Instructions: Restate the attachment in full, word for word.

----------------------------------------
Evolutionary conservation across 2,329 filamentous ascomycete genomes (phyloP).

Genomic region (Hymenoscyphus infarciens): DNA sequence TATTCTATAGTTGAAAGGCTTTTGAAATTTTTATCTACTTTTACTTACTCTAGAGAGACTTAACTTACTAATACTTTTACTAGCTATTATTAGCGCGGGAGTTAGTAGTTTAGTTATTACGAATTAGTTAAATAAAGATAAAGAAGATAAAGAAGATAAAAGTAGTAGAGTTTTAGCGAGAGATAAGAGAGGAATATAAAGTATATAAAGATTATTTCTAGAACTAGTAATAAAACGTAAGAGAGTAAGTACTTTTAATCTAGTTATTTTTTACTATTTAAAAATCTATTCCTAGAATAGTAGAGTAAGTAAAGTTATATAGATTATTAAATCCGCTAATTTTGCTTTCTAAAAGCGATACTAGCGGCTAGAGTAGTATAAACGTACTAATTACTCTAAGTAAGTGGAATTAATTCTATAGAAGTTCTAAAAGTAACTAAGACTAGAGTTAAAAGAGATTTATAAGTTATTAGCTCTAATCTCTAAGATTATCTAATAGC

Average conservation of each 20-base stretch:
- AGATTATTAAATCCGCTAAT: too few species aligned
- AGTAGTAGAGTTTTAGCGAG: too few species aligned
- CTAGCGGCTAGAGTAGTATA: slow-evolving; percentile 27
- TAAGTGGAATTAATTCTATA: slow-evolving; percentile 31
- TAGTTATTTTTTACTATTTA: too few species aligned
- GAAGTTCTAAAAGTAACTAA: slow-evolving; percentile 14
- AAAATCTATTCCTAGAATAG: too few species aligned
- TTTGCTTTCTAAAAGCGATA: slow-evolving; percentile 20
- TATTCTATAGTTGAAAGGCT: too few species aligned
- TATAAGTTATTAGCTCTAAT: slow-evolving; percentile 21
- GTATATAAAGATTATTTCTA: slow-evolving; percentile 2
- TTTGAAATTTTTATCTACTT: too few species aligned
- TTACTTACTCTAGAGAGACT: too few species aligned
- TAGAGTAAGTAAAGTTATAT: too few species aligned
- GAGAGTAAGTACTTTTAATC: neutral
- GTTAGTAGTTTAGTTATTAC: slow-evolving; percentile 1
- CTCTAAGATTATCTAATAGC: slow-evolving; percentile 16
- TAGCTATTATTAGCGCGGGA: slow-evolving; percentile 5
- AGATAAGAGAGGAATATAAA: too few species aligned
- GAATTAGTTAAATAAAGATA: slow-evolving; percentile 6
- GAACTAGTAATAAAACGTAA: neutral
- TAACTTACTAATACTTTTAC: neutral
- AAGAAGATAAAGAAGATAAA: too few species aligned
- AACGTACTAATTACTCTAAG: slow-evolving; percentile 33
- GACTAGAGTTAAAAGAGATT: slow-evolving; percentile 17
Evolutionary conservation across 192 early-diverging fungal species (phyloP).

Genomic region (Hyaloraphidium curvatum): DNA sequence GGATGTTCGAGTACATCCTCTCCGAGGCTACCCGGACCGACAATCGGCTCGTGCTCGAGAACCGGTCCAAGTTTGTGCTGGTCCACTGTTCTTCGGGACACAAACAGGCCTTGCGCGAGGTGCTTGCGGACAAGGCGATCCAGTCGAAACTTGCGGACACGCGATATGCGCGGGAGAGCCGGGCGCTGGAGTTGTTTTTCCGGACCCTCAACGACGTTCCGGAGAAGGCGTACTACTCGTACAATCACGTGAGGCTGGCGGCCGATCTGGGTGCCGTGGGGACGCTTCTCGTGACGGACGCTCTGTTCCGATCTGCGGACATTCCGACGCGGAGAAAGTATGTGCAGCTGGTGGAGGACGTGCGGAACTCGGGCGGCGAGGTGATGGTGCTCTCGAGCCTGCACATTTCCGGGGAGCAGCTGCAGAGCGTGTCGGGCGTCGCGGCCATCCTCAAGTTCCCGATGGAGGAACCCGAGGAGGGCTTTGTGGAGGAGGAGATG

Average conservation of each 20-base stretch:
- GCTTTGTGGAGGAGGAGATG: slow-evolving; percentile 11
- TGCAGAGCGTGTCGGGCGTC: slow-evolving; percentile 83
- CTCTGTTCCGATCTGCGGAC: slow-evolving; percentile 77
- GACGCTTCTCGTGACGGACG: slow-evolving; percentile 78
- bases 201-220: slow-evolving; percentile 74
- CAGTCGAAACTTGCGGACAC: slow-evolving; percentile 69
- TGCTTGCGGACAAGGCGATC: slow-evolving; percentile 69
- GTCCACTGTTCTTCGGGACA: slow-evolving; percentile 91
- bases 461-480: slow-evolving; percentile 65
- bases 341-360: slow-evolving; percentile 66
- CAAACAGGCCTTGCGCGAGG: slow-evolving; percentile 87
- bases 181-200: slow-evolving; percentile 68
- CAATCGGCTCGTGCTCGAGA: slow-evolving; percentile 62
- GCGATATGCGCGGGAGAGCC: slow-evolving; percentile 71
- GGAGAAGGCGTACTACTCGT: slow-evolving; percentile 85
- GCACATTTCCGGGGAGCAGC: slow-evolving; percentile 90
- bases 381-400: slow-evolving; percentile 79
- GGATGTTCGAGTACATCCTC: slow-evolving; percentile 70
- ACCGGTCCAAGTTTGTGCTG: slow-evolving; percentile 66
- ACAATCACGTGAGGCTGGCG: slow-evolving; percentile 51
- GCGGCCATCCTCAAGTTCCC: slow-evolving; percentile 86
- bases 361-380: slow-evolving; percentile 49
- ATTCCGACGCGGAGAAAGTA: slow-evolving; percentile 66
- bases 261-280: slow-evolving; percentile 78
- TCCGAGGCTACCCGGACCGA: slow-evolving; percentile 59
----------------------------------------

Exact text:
Evolutionary conservation across 2,329 filamentous ascomycete genomes (phyloP).

Genomic region (Hymenoscyphus infarciens): DNA sequence TATTCTATAGTTGAAAGGCTTTTGAAATTTTTATCTACTTTTACTTACTCTAGAGAGACTTAACTTACTAATACTTTTACTAGCTATTATTAGCGCGGGAGTTAGTAGTTTAGTTATTACGAATTAGTTAAATAAAGATAAAGAAGATAAAGAAGATAAAAGTAGTAGAGTTTTAGCGAGAGATAAGAGAGGAATATAAAGTATATAAAGATTATTTCTAGAACTAGTAATAAAACGTAAGAGAGTAAGTACTTTTAATCTAGTTATTTTTTACTATTTAAAAATCTATTCCTAGAATAGTAGAGTAAGTAAAGTTATATAGATTATTAAATCCGCTAATTTTGCTTTCTAAAAGCGATACTAGCGGCTAGAGTAGTATAAACGTACTAATTACTCTAAGTAAGTGGAATTAATTCTATAGAAGTTCTAAAAGTAACTAAGACTAGAGTTAAAAGAGATTTATAAGTTATTAGCTCTAATCTCTAAGATTATCTAATAGC

Average conservation of each 20-base stretch:
- AGATTATTAAATCCGCTAAT: too few species aligned
- AGTAGTAGAGTTTTAGCGAG: too few species aligned
- CTAGCGGCTAGAGTAGTATA: slow-evolving; percentile 27
- TAAGTGGAATTAATTCTATA: slow-evolving; percentile 31
- TAGTTATTTTTTACTATTTA: too few species aligned
- GAAGTTCTAAAAGTAACTAA: slow-evolving; percentile 14
- AAAATCTATTCCTAGAATAG: too few species aligned
- TTTGCTTTCTAAAAGCGATA: slow-evolving; percentile 20
- TATTCTATAGTTGAAAGGCT: too few species aligned
- TATAAGTTATTAGCTCTAAT: slow-evolving; percentile 21
- GTATATAAAGATTATTTCTA: slow-evolving; percentile 2
- TTTGAAATTTTTATCTACTT: too few species aligned
- TTACTTACTCTAGAGAGACT: too few species aligned
- TAGAGTAAGTAAAGTTATAT: too few species aligned
- GAGAGTAAGTACTTTTAATC: neutral
- GTTAGTAGTTTAGTTATTAC: slow-evolving; percentile 1
- CTCTAAGATTATCTAATAGC: slow-evolving; percentile 16
- TAGCTATTATTAGCGCGGGA: slow-evolving; percentile 5
- AGATAAGAGAGGAATATAAA: too few species aligned
- GAATTAGTTAAATAAAGATA: slow-evolving; percentile 6
- GAACTAGTAATAAAACGTAA: neutral
- TAACTTACTAATACTTTTAC: neutral
- AAGAAGATAAAGAAGATAAA: too few species aligned
- AACGTACTAATTACTCTAAG: slow-evolving; percentile 33
- GACTAGAGTTAAAAGAGATT: slow-evolving; percentile 17
Evolutionary conservation across 192 early-diverging fungal species (phyloP).

Genomic region (Hyaloraphidium curvatum): DNA sequence GGATGTTCGAGTACATCCTCTCCGAGGCTACCCGGACCGACAATCGGCTCGTGCTCGAGAACCGGTCCAAGTTTGTGCTGGTCCACTGTTCTTCGGGACACAAACAGGCCTTGCGCGAGGTGCTTGCGGACAAGGCGATCCAGTCGAAACTTGCGGACACGCGATATGCGCGGGAGAGCCGGGCGCTGGAGTTGTTTTTCCGGACCCTCAACGACGTTCCGGAGAAGGCGTACTACTCGTACAATCACGTGAGGCTGGCGGCCGATCTGGGTGCCGTGGGGACGCTTCTCGTGACGGACGCTCTGTTCCGATCTGCGGACATTCCGACGCGGAGAAAGTATGTGCAGCTGGTGGAGGACGTGCGGAACTCGGGCGGCGAGGTGATGGTGCTCTCGAGCCTGCACATTTCCGGGGAGCAGCTGCAGAGCGTGTCGGGCGTCGCGGCCATCCTCAAGTTCCCGATGGAGGAACCCGAGGAGGGCTTTGTGGAGGAGGAGATG

Average conservation of each 20-base stretch:
- GCTTTGTGGAGGAGGAGATG: slow-evolving; percentile 11
- TGCAGAGCGTGTCGGGCGTC: slow-evolving; percentile 83
- CTCTGTTCCGATCTGCGGAC: slow-evolving; percentile 77
- GACGCTTCTCGTGACGGACG: slow-evolving; percentile 78
- bases 201-220: slow-evolving; percentile 74
- CAGTCGAAACTTGCGGACAC: slow-evolving; percentile 69
- TGCTTGCGGACAAGGCGATC: slow-evolving; percentile 69
- GTCCACTGTTCTTCGGGACA: slow-evolving; percentile 91
- bases 461-480: slow-evolving; percentile 65
- bases 341-360: slow-evolving; percentile 66
- CAAACAGGCCTTGCGCGAGG: slow-evolving; percentile 87
- bases 181-200: slow-evolving; percentile 68
- CAATCGGCTCGTGCTCGAGA: slow-evolving; percentile 62
- GCGATATGCGCGGGAGAGCC: slow-evolving; percentile 71
- GGAGAAGGCGTACTACTCGT: slow-evolving; percentile 85
- GCACATTTCCGGGGAGCAGC: slow-evolving; percentile 90
- bases 381-400: slow-evolving; percentile 79
- GGATGTTCGAGTACATCCTC: slow-evolving; percentile 70
- ACCGGTCCAAGTTTGTGCTG: slow-evolving; percentile 66
- ACAATCACGTGAGGCTGGCG: slow-evolving; percentile 51
- GCGGCCATCCTCAAGTTCCC: slow-evolving; percentile 86
- bases 361-380: slow-evolving; percentile 49
- ATTCCGACGCGGAGAAAGTA: slow-evolving; percentile 66
- bases 261-280: slow-evolving; percentile 78
- TCCGAGGCTACCCGGACCGA: slow-evolving; percentile 59